As a Beauty Editor, there are several figures in the industry I respect and admire, but one that tops the list is Tom Pecheux. One of the original big makeup artists, he has been a leader in the business for decades and worked with pretty much every major brand and celebrity out there. He’s also responsible for making barely there skin and smudged smoky eyes the go-to look for every supermodel he has worked with – which is basically everyone. It’s hardly surprising that YSL just snapped him up as its Global Beauty Director.
Sitting alongside Pecheux on a huge leather sofa in the VIP section of YSL’s new beauty boutique in The Dubai Mall – the largest in the world, of course – it’s hard to believe that this is the man who counts Kate Moss, Mario Testino, and Carine Roitfield as “family”. He’s warm, kind, and incredibly patient – pretty impressive seeing as he’d just conducted three makeup masterclasses for Dubai’s media and influencer crowd. He also immediately offered me one of his beloved chocolate truffles, which made me love him even more, but more on that later. Refreshingly honest and wonderfully open, Pecheux delves into the struggles he faced cracking the industry, how he has maintained his position at the top, and why he just can’t deal with cakey makeup. Here, he reveals all exclusively to Savoir Flair.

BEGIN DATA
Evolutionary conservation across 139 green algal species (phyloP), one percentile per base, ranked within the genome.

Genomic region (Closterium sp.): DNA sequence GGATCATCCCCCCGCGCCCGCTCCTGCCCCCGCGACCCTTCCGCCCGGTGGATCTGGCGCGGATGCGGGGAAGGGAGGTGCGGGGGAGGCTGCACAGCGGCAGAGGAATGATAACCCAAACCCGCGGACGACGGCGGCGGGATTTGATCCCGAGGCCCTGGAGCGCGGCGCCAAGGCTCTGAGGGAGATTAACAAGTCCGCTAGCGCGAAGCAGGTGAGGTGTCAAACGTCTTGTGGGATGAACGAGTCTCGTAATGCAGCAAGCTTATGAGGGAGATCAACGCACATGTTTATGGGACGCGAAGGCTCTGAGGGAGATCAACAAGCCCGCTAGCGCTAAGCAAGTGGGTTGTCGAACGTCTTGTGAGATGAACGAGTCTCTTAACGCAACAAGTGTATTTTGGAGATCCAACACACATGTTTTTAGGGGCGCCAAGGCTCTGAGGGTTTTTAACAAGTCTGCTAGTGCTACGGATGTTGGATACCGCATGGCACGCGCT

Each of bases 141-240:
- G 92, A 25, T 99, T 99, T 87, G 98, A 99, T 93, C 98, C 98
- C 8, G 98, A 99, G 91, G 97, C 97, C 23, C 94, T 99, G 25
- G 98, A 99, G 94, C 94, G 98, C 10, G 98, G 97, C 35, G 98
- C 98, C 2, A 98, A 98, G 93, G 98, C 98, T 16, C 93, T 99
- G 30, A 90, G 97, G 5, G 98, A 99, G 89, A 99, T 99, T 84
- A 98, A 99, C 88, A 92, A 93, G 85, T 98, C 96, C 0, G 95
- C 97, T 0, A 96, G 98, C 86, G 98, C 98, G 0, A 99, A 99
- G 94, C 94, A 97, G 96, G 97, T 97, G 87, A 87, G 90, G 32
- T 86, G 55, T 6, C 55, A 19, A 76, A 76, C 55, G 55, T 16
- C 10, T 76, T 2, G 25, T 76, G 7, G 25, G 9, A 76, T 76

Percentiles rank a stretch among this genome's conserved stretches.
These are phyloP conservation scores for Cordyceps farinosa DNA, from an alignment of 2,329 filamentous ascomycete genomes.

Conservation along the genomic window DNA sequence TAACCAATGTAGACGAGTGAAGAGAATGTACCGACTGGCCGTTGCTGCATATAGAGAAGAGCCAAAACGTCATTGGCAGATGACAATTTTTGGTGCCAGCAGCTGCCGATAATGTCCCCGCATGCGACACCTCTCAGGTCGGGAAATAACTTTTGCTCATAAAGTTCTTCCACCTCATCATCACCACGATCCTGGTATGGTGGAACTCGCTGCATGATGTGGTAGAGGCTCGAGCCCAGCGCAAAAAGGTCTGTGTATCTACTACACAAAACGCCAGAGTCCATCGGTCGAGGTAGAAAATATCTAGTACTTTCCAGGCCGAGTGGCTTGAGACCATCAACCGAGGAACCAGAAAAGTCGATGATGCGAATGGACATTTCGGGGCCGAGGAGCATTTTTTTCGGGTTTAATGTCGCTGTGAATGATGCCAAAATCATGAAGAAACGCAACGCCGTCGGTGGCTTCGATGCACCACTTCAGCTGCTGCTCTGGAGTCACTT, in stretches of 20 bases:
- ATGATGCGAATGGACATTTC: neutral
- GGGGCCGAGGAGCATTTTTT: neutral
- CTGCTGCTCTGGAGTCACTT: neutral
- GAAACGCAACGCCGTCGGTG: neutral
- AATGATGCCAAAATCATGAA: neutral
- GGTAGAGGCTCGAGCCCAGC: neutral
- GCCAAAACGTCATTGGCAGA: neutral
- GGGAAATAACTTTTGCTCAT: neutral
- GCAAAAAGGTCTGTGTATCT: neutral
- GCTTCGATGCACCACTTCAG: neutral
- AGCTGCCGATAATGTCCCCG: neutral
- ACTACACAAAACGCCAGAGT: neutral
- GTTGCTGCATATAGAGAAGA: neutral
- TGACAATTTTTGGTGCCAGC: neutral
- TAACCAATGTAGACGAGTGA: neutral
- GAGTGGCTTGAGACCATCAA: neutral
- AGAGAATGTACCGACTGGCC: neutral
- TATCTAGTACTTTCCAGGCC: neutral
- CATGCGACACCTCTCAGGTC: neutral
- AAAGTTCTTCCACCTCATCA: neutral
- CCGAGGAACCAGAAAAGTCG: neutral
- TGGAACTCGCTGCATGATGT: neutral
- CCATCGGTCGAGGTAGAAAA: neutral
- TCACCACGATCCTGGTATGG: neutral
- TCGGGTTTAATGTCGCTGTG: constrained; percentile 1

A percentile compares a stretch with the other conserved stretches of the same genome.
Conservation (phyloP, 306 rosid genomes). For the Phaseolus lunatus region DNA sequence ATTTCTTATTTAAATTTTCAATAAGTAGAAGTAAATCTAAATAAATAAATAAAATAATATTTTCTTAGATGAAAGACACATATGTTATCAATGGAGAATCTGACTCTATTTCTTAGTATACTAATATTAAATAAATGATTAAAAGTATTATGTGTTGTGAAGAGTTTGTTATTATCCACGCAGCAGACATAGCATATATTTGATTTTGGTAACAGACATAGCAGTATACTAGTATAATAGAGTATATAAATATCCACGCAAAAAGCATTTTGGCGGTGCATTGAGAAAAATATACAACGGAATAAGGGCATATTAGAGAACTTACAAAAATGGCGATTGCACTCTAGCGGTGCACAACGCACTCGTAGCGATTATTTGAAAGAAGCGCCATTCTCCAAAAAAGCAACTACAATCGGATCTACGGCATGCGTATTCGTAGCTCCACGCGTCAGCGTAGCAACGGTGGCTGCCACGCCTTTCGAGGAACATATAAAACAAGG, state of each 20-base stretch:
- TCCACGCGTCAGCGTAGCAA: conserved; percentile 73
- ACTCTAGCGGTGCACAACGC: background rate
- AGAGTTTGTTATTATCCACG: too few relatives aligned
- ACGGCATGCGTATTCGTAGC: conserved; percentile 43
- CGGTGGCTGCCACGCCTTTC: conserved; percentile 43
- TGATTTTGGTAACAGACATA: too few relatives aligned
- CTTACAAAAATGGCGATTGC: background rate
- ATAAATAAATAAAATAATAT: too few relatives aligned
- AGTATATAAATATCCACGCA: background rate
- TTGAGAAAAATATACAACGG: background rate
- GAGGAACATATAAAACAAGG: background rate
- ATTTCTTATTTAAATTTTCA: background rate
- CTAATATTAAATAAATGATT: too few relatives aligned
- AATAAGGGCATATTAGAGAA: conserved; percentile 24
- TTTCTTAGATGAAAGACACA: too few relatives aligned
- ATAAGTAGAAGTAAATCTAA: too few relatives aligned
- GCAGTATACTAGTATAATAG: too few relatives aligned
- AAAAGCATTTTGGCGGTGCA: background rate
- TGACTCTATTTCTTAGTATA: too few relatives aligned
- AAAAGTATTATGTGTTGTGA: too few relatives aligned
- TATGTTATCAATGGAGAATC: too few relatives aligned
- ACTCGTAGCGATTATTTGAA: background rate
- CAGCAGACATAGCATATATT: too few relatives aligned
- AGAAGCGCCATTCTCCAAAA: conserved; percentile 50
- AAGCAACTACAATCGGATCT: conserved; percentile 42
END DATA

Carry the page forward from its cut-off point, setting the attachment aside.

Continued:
You were training as a pastry chef when you met a makeup artist in a Parisian club, and everything changed. If it wasn’t for that chance encounter, how do you think your life would be different today?
Well, I met many people other than that makeup artist [laughs]. But I honestly don’t know. I hope I would be as happy as I am today, but I have no clue. I definitely would’ve still changed – maybe not from being a pastry chef, but more the way I was doing pastry back then. I still love cooking. But that meeting really did change everything.
What was the process of moving into the world of makeup like?
I had no clue what makeup was when I started. It just clicked into my head and I was like, “Okay, that’s what I want to do.” It was fascinating to me, but I had no idea what I was doing! When I started, a lot people said that the way I was applying makeup was wrong. I’d seen my mother putting on lipstick before adding two dots of it to her cheeks, and that was it. We were five kids, she had no time. People were also complaining that I didn’t have “the look”. But what does that mean? Sure, I wasn’t trendy – I came from the countryside, I was a pastry chef. I wasn’t wearing designer brands.
A lot of things could have made me stop. I never suffered, but I did have a hard time starting. I didn’t know anyone, I wasn’t “connected” in the business. So I did everything possible – from wedding dress catalogues to theater to movies. Once, I even did this job where I had no idea what it was or where I was going. I did the makeup on a very voluptuous girl, and the photographer turned to me and said, “Okay, can you do her body now?” I asked to see the clothes first and he told me there weren’t any, so I ended up doing makeup on her entire body! I mean, the amount of hours I have worked for free. Well, free isn’t the right word as the payoff was what I was looking for. It was never torture because it’s what I wanted to do. And here I am! I never dreamt of being in Dubai, talking about makeup. I’m so pleased it all came true.